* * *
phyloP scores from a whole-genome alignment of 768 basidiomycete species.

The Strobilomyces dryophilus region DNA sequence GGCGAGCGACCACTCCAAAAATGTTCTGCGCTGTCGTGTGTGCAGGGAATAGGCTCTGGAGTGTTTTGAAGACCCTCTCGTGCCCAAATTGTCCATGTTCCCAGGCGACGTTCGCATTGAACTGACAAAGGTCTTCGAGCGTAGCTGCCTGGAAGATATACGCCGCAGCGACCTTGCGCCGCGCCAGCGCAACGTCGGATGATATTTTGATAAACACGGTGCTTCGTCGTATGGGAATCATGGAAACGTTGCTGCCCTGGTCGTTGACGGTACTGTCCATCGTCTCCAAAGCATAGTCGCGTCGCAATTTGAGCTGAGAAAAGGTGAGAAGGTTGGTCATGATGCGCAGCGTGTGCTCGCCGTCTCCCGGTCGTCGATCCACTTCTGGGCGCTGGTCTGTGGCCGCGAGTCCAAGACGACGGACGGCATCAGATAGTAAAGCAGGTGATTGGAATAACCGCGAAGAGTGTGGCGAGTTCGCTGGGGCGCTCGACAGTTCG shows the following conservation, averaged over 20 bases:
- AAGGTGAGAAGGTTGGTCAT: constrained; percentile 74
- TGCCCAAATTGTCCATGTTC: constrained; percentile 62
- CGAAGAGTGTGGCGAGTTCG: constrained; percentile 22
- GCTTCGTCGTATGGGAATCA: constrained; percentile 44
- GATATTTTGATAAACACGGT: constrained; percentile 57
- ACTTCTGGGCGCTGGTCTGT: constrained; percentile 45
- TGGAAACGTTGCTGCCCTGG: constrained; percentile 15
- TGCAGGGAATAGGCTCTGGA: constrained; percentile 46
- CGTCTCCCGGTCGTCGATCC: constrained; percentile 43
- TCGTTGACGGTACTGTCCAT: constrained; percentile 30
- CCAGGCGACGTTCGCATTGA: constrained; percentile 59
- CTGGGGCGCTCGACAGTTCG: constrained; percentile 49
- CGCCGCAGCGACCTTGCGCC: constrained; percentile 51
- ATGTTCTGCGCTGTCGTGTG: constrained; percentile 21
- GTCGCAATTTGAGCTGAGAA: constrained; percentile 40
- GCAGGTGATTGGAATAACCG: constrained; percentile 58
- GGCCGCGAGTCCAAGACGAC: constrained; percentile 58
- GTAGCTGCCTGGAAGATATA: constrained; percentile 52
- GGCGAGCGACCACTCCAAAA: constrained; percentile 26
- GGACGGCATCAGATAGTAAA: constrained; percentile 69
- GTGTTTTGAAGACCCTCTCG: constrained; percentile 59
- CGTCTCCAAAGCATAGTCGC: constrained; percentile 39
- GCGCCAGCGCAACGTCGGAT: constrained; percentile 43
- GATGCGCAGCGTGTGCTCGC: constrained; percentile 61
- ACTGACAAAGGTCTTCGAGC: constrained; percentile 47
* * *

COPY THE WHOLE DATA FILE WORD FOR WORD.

phyloP scores from a whole-genome alignment of 768 basidiomycete species.

The Strobilomyces dryophilus region DNA sequence GGCGAGCGACCACTCCAAAAATGTTCTGCGCTGTCGTGTGTGCAGGGAATAGGCTCTGGAGTGTTTTGAAGACCCTCTCGTGCCCAAATTGTCCATGTTCCCAGGCGACGTTCGCATTGAACTGACAAAGGTCTTCGAGCGTAGCTGCCTGGAAGATATACGCCGCAGCGACCTTGCGCCGCGCCAGCGCAACGTCGGATGATATTTTGATAAACACGGTGCTTCGTCGTATGGGAATCATGGAAACGTTGCTGCCCTGGTCGTTGACGGTACTGTCCATCGTCTCCAAAGCATAGTCGCGTCGCAATTTGAGCTGAGAAAAGGTGAGAAGGTTGGTCATGATGCGCAGCGTGTGCTCGCCGTCTCCCGGTCGTCGATCCACTTCTGGGCGCTGGTCTGTGGCCGCGAGTCCAAGACGACGGACGGCATCAGATAGTAAAGCAGGTGATTGGAATAACCGCGAAGAGTGTGGCGAGTTCGCTGGGGCGCTCGACAGTTCG shows the following conservation, averaged over 20 bases:
- AAGGTGAGAAGGTTGGTCAT: constrained; percentile 74
- TGCCCAAATTGTCCATGTTC: constrained; percentile 62
- CGAAGAGTGTGGCGAGTTCG: constrained; percentile 22
- GCTTCGTCGTATGGGAATCA: constrained; percentile 44
- GATATTTTGATAAACACGGT: constrained; percentile 57
- ACTTCTGGGCGCTGGTCTGT: constrained; percentile 45
- TGGAAACGTTGCTGCCCTGG: constrained; percentile 15
- TGCAGGGAATAGGCTCTGGA: constrained; percentile 46
- CGTCTCCCGGTCGTCGATCC: constrained; percentile 43
- TCGTTGACGGTACTGTCCAT: constrained; percentile 30
- CCAGGCGACGTTCGCATTGA: constrained; percentile 59
- CTGGGGCGCTCGACAGTTCG: constrained; percentile 49
- CGCCGCAGCGACCTTGCGCC: constrained; percentile 51
- ATGTTCTGCGCTGTCGTGTG: constrained; percentile 21
- GTCGCAATTTGAGCTGAGAA: constrained; percentile 40
- GCAGGTGATTGGAATAACCG: constrained; percentile 58
- GGCCGCGAGTCCAAGACGAC: constrained; percentile 58
- GTAGCTGCCTGGAAGATATA: constrained; percentile 52
- GGCGAGCGACCACTCCAAAA: constrained; percentile 26
- GGACGGCATCAGATAGTAAA: constrained; percentile 69
- GTGTTTTGAAGACCCTCTCG: constrained; percentile 59
- CGTCTCCAAAGCATAGTCGC: constrained; percentile 39
- GCGCCAGCGCAACGTCGGAT: constrained; percentile 43
- GATGCGCAGCGTGTGCTCGC: constrained; percentile 61
- ACTGACAAAGGTCTTCGAGC: constrained; percentile 47